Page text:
Published on: Sunday, March 3, 2019 News

Library renovation update


By Ellen Robbins

People frequently ask library staff about the status of the library’s plans for renovation and expansion. While there has not yet been any construction, the reality is that in the past two years, we have made considerable progress. We have a signed contract with our architect. We were successful in acquiring Capital Grant Funding through the State. The City Council also approved borrowing to complete the project through the State Infrastructure Loan Program. Schematic design is in progress, and a site survey and an engineering study were completed in 2018.

Library staff have worked hard to weed collections and prepare for moving materials out of our 64 year-old building. And library patrons continue to express enthusiasm for the Library project.

Inevitably, development and engineering questions come to light in the examination of a built environment, and indeed light was shed by the 2018 engineering report. The engineers concluded that the City needed a new flood plain delineation study to determine if the current flood wall (which was planned to be incorporated into the expanded library building) was adequate. While a flood plain study was done in 2002, hydrology improved significantly in the ensuing 16 years, and it made sense to conduct the new study.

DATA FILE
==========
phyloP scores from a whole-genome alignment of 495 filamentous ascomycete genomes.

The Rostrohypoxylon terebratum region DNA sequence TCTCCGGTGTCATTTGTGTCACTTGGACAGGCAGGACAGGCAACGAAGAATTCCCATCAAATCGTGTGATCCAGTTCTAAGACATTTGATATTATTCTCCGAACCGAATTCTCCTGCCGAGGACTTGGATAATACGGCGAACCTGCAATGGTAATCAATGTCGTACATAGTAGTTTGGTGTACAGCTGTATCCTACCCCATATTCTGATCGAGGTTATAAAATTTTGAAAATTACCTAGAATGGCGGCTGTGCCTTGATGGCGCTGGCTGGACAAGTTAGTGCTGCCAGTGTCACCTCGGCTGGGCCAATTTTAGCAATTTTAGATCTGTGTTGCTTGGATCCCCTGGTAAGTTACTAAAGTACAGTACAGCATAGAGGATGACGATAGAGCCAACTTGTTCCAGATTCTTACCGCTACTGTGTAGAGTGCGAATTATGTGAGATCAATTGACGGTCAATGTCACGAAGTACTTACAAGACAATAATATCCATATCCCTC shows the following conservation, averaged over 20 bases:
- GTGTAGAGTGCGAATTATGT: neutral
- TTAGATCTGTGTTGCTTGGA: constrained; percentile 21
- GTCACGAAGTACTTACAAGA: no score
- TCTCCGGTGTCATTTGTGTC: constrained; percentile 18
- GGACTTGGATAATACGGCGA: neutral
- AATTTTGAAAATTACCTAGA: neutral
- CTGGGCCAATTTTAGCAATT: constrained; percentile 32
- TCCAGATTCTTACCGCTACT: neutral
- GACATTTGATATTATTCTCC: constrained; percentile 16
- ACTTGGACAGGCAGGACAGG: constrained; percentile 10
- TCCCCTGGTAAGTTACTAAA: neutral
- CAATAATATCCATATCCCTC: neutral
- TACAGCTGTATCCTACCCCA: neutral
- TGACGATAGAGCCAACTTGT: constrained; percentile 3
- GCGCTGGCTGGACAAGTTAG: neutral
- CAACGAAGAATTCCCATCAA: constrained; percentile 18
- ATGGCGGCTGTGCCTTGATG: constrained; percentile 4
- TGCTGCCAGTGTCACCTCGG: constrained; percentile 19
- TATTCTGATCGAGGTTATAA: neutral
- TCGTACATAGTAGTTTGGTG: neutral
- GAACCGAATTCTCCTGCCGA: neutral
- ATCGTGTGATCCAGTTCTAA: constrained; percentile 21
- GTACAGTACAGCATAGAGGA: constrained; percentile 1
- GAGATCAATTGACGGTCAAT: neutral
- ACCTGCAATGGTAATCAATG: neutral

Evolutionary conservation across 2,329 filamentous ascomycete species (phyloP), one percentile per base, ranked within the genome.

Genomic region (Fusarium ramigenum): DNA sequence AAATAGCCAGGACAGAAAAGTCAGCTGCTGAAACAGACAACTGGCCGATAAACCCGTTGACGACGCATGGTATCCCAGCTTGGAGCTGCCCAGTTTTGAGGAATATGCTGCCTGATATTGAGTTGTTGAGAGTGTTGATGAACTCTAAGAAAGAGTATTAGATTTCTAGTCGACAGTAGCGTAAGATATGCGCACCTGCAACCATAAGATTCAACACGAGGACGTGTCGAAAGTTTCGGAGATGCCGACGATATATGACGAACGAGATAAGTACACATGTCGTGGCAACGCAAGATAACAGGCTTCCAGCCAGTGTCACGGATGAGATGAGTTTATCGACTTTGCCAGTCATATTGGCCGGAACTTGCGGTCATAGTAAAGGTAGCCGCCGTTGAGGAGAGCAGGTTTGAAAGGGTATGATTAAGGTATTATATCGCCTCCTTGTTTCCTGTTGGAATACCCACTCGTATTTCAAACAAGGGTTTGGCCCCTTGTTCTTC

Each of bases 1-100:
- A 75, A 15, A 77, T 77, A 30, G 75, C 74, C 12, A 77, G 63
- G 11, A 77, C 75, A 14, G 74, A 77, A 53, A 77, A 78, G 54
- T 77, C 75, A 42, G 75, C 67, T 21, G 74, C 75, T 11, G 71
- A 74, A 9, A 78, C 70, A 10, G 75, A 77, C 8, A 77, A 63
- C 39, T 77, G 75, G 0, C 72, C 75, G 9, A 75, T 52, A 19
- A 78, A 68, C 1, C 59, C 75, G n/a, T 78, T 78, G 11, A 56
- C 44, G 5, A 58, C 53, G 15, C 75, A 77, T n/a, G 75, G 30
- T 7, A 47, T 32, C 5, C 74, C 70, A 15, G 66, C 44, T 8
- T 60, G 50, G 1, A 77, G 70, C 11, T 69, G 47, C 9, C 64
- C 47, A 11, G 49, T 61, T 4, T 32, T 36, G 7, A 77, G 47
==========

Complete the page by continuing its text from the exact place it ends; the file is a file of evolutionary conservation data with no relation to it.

As the saying goes, measure twice and cut once. A preliminary report was concluded in August of 2018 and submitted to the County’s Department of Permitting Services for review. Based on the conclusions of the new flood plain study, it was determined that a higher elevation for the Library would be required. The architect has submitted design options for a library building that would meet the elevation criteria based on the new information, but would preserve the same footprint. The new design options are all predicated on constructing a new library building on the existing site, as an alternative to changing the parking lot elevation relative to the Library, which we understand would be a significantly costlier option.

The flood plain study is important in advancing the City’s goals in other ways. The effect of climate change on the water table, as well as the flood plain, makes the recent delineation study a foresighted and practical necessity as the City plans the future purposes and locations of its facilities.

Immediate next steps for the library renovation project include consideration of the new concept designs. Because they don’t depend on modification of antiquated systems or constraints in the deployment of existing resources they offer new opportunities to imaginatively recreate and enliven existing space.

We are eager for things to progress now that we know what we need to do in response to the flood plain study. We look forward to sharing new information as it becomes available and to continued public discussion as the library project continues.

The architect will make a presentation to the City Council on March 20.


This article appeared in the March 2019 edition of the Takoma Park Newsletter. The Takoma Park Newsletter is available for download here.